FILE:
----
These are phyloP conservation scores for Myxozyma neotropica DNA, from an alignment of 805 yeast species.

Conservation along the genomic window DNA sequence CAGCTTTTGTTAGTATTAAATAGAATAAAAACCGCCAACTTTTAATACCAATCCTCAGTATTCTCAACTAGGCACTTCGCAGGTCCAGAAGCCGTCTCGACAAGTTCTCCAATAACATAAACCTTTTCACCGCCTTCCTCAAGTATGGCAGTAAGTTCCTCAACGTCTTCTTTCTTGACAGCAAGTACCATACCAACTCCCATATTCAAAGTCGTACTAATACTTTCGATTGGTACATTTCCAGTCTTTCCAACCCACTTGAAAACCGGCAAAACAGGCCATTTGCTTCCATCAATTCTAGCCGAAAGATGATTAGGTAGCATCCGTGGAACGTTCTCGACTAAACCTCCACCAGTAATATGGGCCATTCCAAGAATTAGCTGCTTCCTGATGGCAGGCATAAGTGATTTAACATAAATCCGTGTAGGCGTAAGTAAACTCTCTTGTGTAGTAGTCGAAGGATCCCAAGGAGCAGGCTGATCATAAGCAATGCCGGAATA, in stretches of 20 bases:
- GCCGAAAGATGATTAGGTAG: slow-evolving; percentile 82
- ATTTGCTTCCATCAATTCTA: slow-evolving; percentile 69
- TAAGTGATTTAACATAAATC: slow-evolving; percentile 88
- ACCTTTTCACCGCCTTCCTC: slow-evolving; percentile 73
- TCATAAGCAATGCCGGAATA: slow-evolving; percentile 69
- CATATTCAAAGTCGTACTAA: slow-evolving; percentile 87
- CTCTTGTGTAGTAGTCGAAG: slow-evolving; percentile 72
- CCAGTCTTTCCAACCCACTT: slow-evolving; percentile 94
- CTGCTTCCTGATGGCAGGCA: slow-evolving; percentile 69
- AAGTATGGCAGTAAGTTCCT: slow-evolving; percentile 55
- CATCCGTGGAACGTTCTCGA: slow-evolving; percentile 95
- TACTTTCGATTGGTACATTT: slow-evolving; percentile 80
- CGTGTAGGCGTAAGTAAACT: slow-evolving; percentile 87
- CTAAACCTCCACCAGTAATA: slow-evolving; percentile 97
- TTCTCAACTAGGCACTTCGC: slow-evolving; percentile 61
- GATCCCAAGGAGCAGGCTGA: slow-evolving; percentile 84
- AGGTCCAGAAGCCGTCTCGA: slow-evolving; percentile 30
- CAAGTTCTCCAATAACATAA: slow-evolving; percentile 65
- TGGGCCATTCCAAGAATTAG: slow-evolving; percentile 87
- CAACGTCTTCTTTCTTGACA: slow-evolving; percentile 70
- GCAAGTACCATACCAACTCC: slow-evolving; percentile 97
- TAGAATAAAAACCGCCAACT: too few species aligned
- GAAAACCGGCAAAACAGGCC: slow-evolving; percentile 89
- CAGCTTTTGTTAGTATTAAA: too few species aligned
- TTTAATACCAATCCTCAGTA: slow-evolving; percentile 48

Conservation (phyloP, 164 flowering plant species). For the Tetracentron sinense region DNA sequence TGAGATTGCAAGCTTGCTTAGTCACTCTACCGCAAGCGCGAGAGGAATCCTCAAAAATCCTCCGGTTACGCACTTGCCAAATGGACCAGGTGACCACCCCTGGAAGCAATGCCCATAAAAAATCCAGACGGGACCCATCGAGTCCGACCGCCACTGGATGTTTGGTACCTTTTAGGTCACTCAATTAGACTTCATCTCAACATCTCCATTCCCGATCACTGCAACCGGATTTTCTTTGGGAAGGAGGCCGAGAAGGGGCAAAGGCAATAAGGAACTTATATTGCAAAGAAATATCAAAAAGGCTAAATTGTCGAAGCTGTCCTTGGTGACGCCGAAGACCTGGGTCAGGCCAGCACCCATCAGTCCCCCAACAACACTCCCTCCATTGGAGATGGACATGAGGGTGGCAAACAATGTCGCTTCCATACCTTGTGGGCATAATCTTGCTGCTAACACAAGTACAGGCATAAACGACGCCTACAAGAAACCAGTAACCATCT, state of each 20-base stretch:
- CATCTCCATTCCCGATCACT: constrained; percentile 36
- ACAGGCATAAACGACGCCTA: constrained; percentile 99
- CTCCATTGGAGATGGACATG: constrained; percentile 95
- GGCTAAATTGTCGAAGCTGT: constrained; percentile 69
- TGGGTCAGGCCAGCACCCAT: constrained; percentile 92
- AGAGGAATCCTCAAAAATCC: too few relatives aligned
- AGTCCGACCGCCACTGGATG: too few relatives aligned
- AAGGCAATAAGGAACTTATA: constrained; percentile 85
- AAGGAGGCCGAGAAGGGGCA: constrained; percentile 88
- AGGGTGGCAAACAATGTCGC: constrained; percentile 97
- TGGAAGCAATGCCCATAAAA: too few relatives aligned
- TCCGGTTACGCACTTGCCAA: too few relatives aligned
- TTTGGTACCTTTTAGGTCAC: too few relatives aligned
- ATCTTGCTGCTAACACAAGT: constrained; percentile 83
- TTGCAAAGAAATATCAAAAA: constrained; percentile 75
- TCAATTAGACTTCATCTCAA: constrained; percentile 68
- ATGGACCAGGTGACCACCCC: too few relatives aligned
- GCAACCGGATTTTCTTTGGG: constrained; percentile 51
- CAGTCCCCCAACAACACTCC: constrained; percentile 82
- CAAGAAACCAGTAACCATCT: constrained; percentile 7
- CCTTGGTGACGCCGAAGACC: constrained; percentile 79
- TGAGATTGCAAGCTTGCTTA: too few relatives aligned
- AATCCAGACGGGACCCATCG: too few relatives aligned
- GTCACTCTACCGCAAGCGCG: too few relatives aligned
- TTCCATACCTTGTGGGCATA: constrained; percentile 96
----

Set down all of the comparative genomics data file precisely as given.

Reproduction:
These are phyloP conservation scores for Myxozyma neotropica DNA, from an alignment of 805 yeast species.

Conservation along the genomic window DNA sequence CAGCTTTTGTTAGTATTAAATAGAATAAAAACCGCCAACTTTTAATACCAATCCTCAGTATTCTCAACTAGGCACTTCGCAGGTCCAGAAGCCGTCTCGACAAGTTCTCCAATAACATAAACCTTTTCACCGCCTTCCTCAAGTATGGCAGTAAGTTCCTCAACGTCTTCTTTCTTGACAGCAAGTACCATACCAACTCCCATATTCAAAGTCGTACTAATACTTTCGATTGGTACATTTCCAGTCTTTCCAACCCACTTGAAAACCGGCAAAACAGGCCATTTGCTTCCATCAATTCTAGCCGAAAGATGATTAGGTAGCATCCGTGGAACGTTCTCGACTAAACCTCCACCAGTAATATGGGCCATTCCAAGAATTAGCTGCTTCCTGATGGCAGGCATAAGTGATTTAACATAAATCCGTGTAGGCGTAAGTAAACTCTCTTGTGTAGTAGTCGAAGGATCCCAAGGAGCAGGCTGATCATAAGCAATGCCGGAATA, in stretches of 20 bases:
- GCCGAAAGATGATTAGGTAG: slow-evolving; percentile 82
- ATTTGCTTCCATCAATTCTA: slow-evolving; percentile 69
- TAAGTGATTTAACATAAATC: slow-evolving; percentile 88
- ACCTTTTCACCGCCTTCCTC: slow-evolving; percentile 73
- TCATAAGCAATGCCGGAATA: slow-evolving; percentile 69
- CATATTCAAAGTCGTACTAA: slow-evolving; percentile 87
- CTCTTGTGTAGTAGTCGAAG: slow-evolving; percentile 72
- CCAGTCTTTCCAACCCACTT: slow-evolving; percentile 94
- CTGCTTCCTGATGGCAGGCA: slow-evolving; percentile 69
- AAGTATGGCAGTAAGTTCCT: slow-evolving; percentile 55
- CATCCGTGGAACGTTCTCGA: slow-evolving; percentile 95
- TACTTTCGATTGGTACATTT: slow-evolving; percentile 80
- CGTGTAGGCGTAAGTAAACT: slow-evolving; percentile 87
- CTAAACCTCCACCAGTAATA: slow-evolving; percentile 97
- TTCTCAACTAGGCACTTCGC: slow-evolving; percentile 61
- GATCCCAAGGAGCAGGCTGA: slow-evolving; percentile 84
- AGGTCCAGAAGCCGTCTCGA: slow-evolving; percentile 30
- CAAGTTCTCCAATAACATAA: slow-evolving; percentile 65
- TGGGCCATTCCAAGAATTAG: slow-evolving; percentile 87
- CAACGTCTTCTTTCTTGACA: slow-evolving; percentile 70
- GCAAGTACCATACCAACTCC: slow-evolving; percentile 97
- TAGAATAAAAACCGCCAACT: too few species aligned
- GAAAACCGGCAAAACAGGCC: slow-evolving; percentile 89
- CAGCTTTTGTTAGTATTAAA: too few species aligned
- TTTAATACCAATCCTCAGTA: slow-evolving; percentile 48

Conservation (phyloP, 164 flowering plant species). For the Tetracentron sinense region DNA sequence TGAGATTGCAAGCTTGCTTAGTCACTCTACCGCAAGCGCGAGAGGAATCCTCAAAAATCCTCCGGTTACGCACTTGCCAAATGGACCAGGTGACCACCCCTGGAAGCAATGCCCATAAAAAATCCAGACGGGACCCATCGAGTCCGACCGCCACTGGATGTTTGGTACCTTTTAGGTCACTCAATTAGACTTCATCTCAACATCTCCATTCCCGATCACTGCAACCGGATTTTCTTTGGGAAGGAGGCCGAGAAGGGGCAAAGGCAATAAGGAACTTATATTGCAAAGAAATATCAAAAAGGCTAAATTGTCGAAGCTGTCCTTGGTGACGCCGAAGACCTGGGTCAGGCCAGCACCCATCAGTCCCCCAACAACACTCCCTCCATTGGAGATGGACATGAGGGTGGCAAACAATGTCGCTTCCATACCTTGTGGGCATAATCTTGCTGCTAACACAAGTACAGGCATAAACGACGCCTACAAGAAACCAGTAACCATCT, state of each 20-base stretch:
- CATCTCCATTCCCGATCACT: constrained; percentile 36
- ACAGGCATAAACGACGCCTA: constrained; percentile 99
- CTCCATTGGAGATGGACATG: constrained; percentile 95
- GGCTAAATTGTCGAAGCTGT: constrained; percentile 69
- TGGGTCAGGCCAGCACCCAT: constrained; percentile 92
- AGAGGAATCCTCAAAAATCC: too few relatives aligned
- AGTCCGACCGCCACTGGATG: too few relatives aligned
- AAGGCAATAAGGAACTTATA: constrained; percentile 85
- AAGGAGGCCGAGAAGGGGCA: constrained; percentile 88
- AGGGTGGCAAACAATGTCGC: constrained; percentile 97
- TGGAAGCAATGCCCATAAAA: too few relatives aligned
- TCCGGTTACGCACTTGCCAA: too few relatives aligned
- TTTGGTACCTTTTAGGTCAC: too few relatives aligned
- ATCTTGCTGCTAACACAAGT: constrained; percentile 83
- TTGCAAAGAAATATCAAAAA: constrained; percentile 75
- TCAATTAGACTTCATCTCAA: constrained; percentile 68
- ATGGACCAGGTGACCACCCC: too few relatives aligned
- GCAACCGGATTTTCTTTGGG: constrained; percentile 51
- CAGTCCCCCAACAACACTCC: constrained; percentile 82
- CAAGAAACCAGTAACCATCT: constrained; percentile 7
- CCTTGGTGACGCCGAAGACC: constrained; percentile 79
- TGAGATTGCAAGCTTGCTTA: too few relatives aligned
- AATCCAGACGGGACCCATCG: too few relatives aligned
- GTCACTCTACCGCAAGCGCG: too few relatives aligned
- TTCCATACCTTGTGGGCATA: constrained; percentile 96